On Tuesday, the Anchorage Assembly will be holding a work session hearing to review five of Anchorage Mayor Dave Bronson’s candidates. These aren’t opportunities for public input, but ought to be interesting nonetheless. As I understand four of the five aren’t considered to be particularly controversial (Adam Trombley, Saxton Shearer, Lance Wilber and Christina Hendrickson), but the hearing on Dave Morgan’s appointment to Director of the Anchorage Health Department will be the one to watch. Notably, the assembly has set aside an hour to review Morgan while everyone else gets 30 minutes.
Like Bronson who on the campaign trail questioned whether there was even a pandemic in the first place to later claim he misspoke, Morgan has similarly stepped in it only to backpedal later. When asked last week whether the pandemic was still ongoing Morgan said “It’s a personal view kind of thing” and that “pandemic is just an adjective.” After the statements got the expected blowback amid the rising cases that have thrust Bronson’s covid denialism to the forefront, Morgan on Friday conceded “it is a pandemic, if you’re unvaccinated.”
But that’s not all that’s weighing down Morgan’s chances of confirmation. Far more consequential than his tone-deaf public statements are allegations that call into his qualifications and conduct during his time at the head of Choices, Inc.—a non-profit that provides an assortment of services for people with mental health and substance abuse disorders, including those experiencing homelessness. The allegations were detailed in a Twitter thread by Chris Blake, who works as the director of the agency’s Assertive Community Treatment program, and range from mismanagement of the agency’s finances to frankly bizarre interactions with employees. Much of the allegations were confirmed by Choices Inc. CEO Kimm Martinez in a report by the Anchorage Press, who said Morgan had been offered the option of resigning or being fired (he chose the resign option and was escorted out of the building).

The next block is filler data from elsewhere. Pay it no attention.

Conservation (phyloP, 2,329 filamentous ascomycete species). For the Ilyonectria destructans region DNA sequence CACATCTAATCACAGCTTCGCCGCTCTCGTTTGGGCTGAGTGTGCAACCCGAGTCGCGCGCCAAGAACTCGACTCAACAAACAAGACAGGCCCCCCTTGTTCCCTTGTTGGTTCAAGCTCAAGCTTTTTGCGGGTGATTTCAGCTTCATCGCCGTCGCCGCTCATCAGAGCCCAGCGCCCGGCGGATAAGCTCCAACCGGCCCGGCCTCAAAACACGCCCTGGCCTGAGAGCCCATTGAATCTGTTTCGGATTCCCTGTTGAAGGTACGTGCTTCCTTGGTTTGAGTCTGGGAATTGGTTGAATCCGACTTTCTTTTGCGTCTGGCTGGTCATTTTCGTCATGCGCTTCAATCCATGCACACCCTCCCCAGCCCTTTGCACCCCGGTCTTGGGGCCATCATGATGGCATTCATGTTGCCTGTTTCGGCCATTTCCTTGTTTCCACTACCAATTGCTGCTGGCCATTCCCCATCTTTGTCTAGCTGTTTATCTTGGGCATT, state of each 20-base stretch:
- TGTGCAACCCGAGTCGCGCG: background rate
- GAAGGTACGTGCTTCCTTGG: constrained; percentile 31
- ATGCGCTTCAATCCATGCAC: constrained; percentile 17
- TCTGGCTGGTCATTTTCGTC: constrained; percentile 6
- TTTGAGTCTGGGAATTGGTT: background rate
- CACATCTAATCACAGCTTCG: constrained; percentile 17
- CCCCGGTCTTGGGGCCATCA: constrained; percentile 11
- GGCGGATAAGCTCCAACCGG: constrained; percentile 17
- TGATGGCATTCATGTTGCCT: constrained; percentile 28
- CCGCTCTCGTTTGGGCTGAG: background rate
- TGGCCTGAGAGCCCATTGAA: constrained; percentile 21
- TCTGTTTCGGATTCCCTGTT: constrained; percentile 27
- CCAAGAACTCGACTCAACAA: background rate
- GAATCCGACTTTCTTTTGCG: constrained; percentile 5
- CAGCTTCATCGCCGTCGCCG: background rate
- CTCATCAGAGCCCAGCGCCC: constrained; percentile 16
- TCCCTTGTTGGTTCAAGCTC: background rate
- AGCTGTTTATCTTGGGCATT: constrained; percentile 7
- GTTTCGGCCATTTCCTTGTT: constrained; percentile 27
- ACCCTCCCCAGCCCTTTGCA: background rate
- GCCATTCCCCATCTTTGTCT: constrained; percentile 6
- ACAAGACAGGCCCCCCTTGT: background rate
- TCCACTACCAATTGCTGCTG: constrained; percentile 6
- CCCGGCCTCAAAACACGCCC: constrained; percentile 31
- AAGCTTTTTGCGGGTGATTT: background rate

Morgan had been scheduled for a vote in front of the Anchorage Assembly on Aug. 23, but has now been pushed up to Aug. 10. Under the procedures for confirmations, the Anchorage Assembly doesn’t hold public hearings specific to the confirmations at either these work sessions or the regular assembly meetings. Instead, people can sound off during the regular open public testimony at the start of the meeting or reach out to assemblymembers through email or phone.
Something strange is going on outside of Fairbanks. This summer, the Two Rivers community has been hit hard by a string of arsons that have hit homes, commercial buildings and community buildings. Troopers are still looking for a suspect. From the News-Miner: Two Rivers arson victim speaks about the ordeal as a community remains on watch
It’s been several months since the Department of Health and Social Services was hit by hackers. It’s still down and causing significant headaches for everyone involved. From the ADN: With state system still offline, Alaskans seeking death certificates find there’s a long wait
Unless you’re out in Bristol Bay, salmon runs have been pretty bad throughout the state. Is it climate change? Ocean acidification? Overfishing? Alaska U.S. Don Young suggests it might just be… nuclear submarines. From KTOO: What’s to blame for Alaska’s poor king salmon runs? Rep. Young suggests submarines.